And so you know when you I mean the amount
of people over my lifetime that have come up to
me and said, oh, I'm very close with the Tishes,
and I'm like, well, I literally don't, like this is
our first head meeting. Oh like, am I close to you?

Speaker 3 (19:09):
Do?

Speaker 1 (19:09):
I feel close?

Speaker 4 (19:10):
Like I don't write feel right exactly. It's that's it's
a good point. It's sort of like how we define
different words and what they mean. Sometimes it is based
on what our ambition is, what we're really there for.
So when you talk about this idea of being smart,
right and what that counselor told you and that struggle
that you had with feeling that you know, I think

(19:31):
I think we are in a really complicated time with
our kids who are growing up in a very old
school system of schooling and teaching that has expectations that
just don't meet the moment where it is. And we
keep saying, if you don't do these three things, then
we're putting you in this lane and you're never going
to be like someone who can get yourself out of it.

(19:53):
And so it's it's a dangerous time where we assume
that traditional schooling and going straight to college and all
these things are the way, and anything else outside of
that means that you're worthless. So utally, you know, like
you say that politics gave you a chance to feel
serious and to be taken seriously.

Speaker 3 (20:12):
Who were you proving yourself to with that?

Speaker 1 (20:16):
Everyone? Like I really did care about that. My colleagues
felt that I had earned the right to be in
the room. I cared that, you know, politics is like
it's not really about money, it's about like access to
power and if people think that you deserve to be
in a conversation and in a decision making capacity, and
everyone around me, I was trying to prove that I

(20:36):
was serious too, Like I didn't totally feel serious myself,
but in parts of me knew that I did. Like
I did exceptionally well in law school. I graduated in
the top of my class, and that was the first
time that I had felt smart, and so I was
constantly trying to prove to everyone that, like I did
deserve to be there. But then I also knew there

(20:57):
were these very silly, whimsical, theater loving parts of me
that don't really fit into a culture of politics where
everyone is trying to be the smartest in the room.
And so I was afraid that if I let that
out to the extent to which I feel it, then
I would be like cutting against everything else I'd proven

(21:17):
about being serious. So I did kind of pick a lane,
and I was like, this is my serious lane. And
so I started going on TV as a political commentator
in twenty twelve for Obama's reelection, and I did Fox
News like almost every day, like all the time. I
did Fox News, CNN, MSNBCCB as across the board, And
so much of that for me was that nobody could

(21:39):
say that somebody else got me in the room like
I was on live TV doing the hardest thing somebody
in my job could be doing, like I was on
like Bill O'Reilly, you know, like right, or I'm.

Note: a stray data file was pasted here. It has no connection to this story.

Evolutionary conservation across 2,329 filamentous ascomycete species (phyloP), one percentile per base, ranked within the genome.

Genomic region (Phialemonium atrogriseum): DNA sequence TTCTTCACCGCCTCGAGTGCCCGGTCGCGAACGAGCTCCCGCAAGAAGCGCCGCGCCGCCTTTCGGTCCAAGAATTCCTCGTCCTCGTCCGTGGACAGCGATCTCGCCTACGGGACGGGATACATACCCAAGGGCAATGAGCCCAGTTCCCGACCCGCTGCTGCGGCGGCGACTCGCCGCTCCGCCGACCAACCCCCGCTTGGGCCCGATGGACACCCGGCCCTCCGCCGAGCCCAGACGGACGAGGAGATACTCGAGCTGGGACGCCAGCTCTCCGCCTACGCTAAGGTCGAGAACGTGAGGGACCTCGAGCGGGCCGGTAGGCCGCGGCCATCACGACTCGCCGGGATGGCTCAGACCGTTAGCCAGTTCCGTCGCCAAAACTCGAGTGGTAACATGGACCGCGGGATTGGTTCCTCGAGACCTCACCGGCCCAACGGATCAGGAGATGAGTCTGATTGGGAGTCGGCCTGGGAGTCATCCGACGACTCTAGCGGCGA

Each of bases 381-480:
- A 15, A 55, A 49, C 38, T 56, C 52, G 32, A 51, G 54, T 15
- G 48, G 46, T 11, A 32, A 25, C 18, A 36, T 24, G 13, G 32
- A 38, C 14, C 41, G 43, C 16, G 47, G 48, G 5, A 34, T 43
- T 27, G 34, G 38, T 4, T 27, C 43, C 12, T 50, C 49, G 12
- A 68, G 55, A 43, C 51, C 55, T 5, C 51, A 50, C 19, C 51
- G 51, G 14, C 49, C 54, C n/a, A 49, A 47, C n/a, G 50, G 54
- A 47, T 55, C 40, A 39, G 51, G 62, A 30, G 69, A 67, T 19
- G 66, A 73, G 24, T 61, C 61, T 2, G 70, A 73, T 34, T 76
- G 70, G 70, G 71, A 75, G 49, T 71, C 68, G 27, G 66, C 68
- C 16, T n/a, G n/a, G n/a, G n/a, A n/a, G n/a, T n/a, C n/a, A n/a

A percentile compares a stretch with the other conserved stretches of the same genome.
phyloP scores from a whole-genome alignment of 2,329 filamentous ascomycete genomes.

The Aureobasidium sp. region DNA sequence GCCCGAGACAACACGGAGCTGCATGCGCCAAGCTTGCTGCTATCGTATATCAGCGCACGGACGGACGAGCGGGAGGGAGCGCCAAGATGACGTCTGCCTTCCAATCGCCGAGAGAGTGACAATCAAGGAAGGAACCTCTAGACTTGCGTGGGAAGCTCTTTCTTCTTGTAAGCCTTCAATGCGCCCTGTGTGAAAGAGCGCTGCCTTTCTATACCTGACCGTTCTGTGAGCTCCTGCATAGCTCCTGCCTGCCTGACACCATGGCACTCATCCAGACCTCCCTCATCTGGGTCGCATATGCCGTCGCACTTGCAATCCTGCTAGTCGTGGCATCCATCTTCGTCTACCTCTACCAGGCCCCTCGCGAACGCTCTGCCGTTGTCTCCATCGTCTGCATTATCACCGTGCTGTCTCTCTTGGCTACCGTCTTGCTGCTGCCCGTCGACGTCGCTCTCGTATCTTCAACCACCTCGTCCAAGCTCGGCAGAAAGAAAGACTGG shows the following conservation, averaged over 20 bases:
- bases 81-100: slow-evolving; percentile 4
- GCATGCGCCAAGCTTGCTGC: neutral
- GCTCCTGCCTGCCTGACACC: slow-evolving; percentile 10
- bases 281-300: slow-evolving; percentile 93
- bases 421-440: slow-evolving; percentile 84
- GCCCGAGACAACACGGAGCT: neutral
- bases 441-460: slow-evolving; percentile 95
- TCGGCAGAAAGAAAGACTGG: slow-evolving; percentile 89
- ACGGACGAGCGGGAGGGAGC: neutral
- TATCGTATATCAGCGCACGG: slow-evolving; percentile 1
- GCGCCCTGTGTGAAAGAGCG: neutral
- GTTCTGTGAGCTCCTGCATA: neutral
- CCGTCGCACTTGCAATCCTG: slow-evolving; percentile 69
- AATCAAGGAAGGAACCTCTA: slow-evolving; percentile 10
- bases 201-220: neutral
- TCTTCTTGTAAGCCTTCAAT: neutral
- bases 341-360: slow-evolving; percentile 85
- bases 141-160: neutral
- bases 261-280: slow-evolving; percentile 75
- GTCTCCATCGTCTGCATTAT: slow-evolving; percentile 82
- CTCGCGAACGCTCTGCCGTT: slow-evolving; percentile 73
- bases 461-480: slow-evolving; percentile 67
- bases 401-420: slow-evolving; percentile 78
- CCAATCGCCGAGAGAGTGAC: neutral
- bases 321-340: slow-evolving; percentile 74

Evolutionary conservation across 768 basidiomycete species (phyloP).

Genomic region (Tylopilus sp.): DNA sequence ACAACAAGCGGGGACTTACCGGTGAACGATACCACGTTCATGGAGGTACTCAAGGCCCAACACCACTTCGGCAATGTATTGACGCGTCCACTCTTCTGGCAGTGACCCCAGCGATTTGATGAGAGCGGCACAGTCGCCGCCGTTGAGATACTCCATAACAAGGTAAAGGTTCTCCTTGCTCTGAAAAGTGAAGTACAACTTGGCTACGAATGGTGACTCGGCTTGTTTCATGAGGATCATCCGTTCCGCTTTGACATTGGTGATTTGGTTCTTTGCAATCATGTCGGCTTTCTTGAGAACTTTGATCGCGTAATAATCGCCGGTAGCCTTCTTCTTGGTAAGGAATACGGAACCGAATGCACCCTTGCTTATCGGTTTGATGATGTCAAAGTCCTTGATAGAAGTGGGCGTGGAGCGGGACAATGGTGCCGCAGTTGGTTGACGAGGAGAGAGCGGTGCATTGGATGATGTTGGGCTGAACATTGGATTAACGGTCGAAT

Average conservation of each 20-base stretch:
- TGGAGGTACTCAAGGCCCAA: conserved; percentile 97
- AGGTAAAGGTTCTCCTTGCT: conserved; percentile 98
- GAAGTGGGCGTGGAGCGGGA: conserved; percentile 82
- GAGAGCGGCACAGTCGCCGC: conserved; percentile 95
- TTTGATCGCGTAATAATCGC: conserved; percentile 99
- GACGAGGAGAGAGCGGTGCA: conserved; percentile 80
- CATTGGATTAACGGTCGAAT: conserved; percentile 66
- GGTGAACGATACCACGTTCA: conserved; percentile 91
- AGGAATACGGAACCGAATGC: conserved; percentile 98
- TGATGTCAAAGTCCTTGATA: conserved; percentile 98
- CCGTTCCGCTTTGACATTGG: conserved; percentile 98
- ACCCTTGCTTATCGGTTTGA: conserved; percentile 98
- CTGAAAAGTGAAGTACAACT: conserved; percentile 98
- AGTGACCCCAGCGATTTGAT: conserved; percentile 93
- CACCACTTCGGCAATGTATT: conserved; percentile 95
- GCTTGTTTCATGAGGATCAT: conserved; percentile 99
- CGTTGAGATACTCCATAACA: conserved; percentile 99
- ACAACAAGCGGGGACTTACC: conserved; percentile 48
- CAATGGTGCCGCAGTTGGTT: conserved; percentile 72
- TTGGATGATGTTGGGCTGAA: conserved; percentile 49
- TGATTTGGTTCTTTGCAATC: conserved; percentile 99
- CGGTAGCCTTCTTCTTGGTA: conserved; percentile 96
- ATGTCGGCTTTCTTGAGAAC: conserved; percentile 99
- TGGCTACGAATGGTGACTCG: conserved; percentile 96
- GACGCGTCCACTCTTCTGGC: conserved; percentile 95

Speaker 4 (21:49):
Like sweating as you're saying that because we know that
that's a hot seat, right.

Speaker 1 (21:53):
Yeah, totally. And so that was a big piece of
it for me that like I didn't need everybody to
watch every segment I had ever done, but I knew
I had gotten through it, and I had this external
validator to show that I had the right to be
in my job.

Speaker 4 (22:08):
So like you had this period of time where you
were so publicly visible your skill set, your expertise, and
then when did you say, I'm going to let this
other part of me out.

Speaker 1 (22:24):
I had to hit a real bottom, Like I really
had to hit a low. And it was when it
was during the pandemic, when I was locked in with
these three kids and my whole career had evaporated, and
I like, I mean, I couldn't work, I couldn't work
in my field, and I didn't know if I could
do anything else, Like I didn't know not only I
didn't know if anyone would hire me for anything else,
Like I actually didn't know if I was capable of
doing anything else because I had doubled down so hard

(22:47):
in political strategy and I didn't know who I was
without it, and that was really hard for me because
I had taken that as my identity to replace being
part of my prominent family, right, right, it was.

Speaker 3 (23:01):
Like, yeah, you were, you were like this.

Speaker 4 (23:03):
It's not that you necessarily fixed that need, you just
replaced it.

Speaker 1 (23:10):
Right.

Speaker 4 (23:11):
So it's like the same idea as like addiction, where
it's like, well, I'm not a smoke er.

Speaker 3 (23:14):
Anymore, but man, I'm an alcoholic.

Speaker 4 (23:16):
And I'm not saying that this is exactly like addiction,
but it's I probably.

Speaker 1 (23:19):
Have a personality of an addict. That's a fair assessment.

Speaker 4 (23:22):
Well, but what I think it is is like when
we have when we have these expectations of us, especially
that are about our lineage, which is truly our identity,
and we are trying to figure our way through them.
Relevance is always the top sort of need, right. The